At a time when across the developed world public finances are under pressure, we must ensure our aid investments are cost-effective. Tackling child malnutrition could add $125 billion to the global economy each year by 2030. Yet only 0.37 per cent of aid globally is spent directly on tackling the problem. This is clearly a missed opportunity.
The eyes of the world may now be turned elsewhere, but Haiti remains one of the most vulnerable places on earth, battered repeatedly by earthquakes, cyclones, floods, landslides, drought, and epidemics. Hurricanes routinely knock up to 15% from GDP. The total volume of humanitarian aid to Haiti since 2001 exceeds $4billion. The challenge ahead is stark.
A colleague of mine working on the post-Millennium Development Goal (MDG) framework said only last week "we get the chance for deep thought in the development sector once every 20 years, let's not waste it". Judging by the speech to UK civil society organisations, Ivan Lewis MP, shadow secretary of state for international development, is seizing the moment.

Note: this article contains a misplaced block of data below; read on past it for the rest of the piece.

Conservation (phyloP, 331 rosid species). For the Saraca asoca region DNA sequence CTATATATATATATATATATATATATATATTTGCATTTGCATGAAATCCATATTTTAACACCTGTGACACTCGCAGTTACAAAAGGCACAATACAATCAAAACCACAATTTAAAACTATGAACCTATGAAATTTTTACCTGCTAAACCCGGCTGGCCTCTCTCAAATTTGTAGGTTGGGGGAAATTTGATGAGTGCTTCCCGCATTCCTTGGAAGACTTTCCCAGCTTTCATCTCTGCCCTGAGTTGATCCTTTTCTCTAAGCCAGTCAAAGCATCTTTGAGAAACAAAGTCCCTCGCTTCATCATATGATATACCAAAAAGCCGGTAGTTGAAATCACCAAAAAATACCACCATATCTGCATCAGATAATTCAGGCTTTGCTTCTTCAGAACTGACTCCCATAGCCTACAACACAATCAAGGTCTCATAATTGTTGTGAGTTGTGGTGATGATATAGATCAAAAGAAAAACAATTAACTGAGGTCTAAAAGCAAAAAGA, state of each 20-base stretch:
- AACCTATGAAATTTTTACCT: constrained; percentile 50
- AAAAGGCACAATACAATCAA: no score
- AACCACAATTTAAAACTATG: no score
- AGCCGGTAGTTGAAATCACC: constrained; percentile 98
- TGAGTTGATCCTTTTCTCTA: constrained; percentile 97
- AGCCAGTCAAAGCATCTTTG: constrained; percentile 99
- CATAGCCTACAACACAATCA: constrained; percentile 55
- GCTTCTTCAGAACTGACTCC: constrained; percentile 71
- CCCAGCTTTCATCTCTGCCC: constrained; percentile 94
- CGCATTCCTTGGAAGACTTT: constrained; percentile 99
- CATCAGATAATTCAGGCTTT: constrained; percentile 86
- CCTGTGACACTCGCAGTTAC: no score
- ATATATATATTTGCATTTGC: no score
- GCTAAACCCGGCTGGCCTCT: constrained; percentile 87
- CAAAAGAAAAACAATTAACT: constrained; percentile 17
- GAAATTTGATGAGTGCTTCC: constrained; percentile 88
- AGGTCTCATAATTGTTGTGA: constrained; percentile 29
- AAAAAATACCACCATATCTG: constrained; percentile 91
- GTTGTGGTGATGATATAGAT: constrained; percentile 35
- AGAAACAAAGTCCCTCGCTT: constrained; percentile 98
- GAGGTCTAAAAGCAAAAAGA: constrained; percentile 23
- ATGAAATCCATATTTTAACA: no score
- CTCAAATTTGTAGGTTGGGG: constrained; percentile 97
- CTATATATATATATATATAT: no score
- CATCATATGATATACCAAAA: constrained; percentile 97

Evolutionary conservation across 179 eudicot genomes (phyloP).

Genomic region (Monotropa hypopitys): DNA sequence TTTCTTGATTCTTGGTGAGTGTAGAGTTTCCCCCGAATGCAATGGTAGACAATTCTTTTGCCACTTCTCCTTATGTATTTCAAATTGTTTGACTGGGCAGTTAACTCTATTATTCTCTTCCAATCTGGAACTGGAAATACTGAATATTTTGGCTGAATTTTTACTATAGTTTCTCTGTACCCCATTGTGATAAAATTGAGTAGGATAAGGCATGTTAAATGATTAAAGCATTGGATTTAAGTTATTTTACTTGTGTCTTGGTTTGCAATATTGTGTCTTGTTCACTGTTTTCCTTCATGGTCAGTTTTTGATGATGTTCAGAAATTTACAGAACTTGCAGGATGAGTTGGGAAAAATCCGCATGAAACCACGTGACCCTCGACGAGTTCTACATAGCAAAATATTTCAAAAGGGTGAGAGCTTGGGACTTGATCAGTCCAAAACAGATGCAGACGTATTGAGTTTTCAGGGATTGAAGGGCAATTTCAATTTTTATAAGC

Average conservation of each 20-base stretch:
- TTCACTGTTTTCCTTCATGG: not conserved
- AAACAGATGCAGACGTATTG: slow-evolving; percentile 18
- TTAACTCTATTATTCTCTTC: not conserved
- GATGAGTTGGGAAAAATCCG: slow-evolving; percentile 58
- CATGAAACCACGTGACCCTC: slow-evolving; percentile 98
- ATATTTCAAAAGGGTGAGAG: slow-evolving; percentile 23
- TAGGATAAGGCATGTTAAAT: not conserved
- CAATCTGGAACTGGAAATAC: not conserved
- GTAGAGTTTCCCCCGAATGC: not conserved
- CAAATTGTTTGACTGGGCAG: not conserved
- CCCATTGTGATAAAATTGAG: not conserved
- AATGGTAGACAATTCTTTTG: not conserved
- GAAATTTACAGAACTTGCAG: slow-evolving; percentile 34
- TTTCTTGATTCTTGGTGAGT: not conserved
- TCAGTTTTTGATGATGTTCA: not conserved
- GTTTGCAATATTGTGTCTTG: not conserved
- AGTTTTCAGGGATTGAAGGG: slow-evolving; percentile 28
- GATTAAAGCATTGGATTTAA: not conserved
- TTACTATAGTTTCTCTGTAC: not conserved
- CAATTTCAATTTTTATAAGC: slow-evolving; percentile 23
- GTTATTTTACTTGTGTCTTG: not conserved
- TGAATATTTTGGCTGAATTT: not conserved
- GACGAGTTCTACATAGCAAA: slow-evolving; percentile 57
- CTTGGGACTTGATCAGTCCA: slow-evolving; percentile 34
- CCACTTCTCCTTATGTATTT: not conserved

A child's right to protection is everything - and the Millennium Development Goals, agreed at the turn of the century with ambitious development targets for 2015, have achieved much we should be proud of.
This year marks 10 years since the start of conflict in Darfur and the numbers speak for themselves. During 3,655 days of violence, hundreds of thousands have died, millions have been forced from their home and 2.7 million still rely on food aid for survival. As we approach the grim anniversary of when violence began, I visited the war-ravaged region this week to see for myself the impact British aid is having on the ground. In many ways, the fact that I am only able to blog about it after returning from Darfur because of the security threat, speaks louder than any of the words I can write.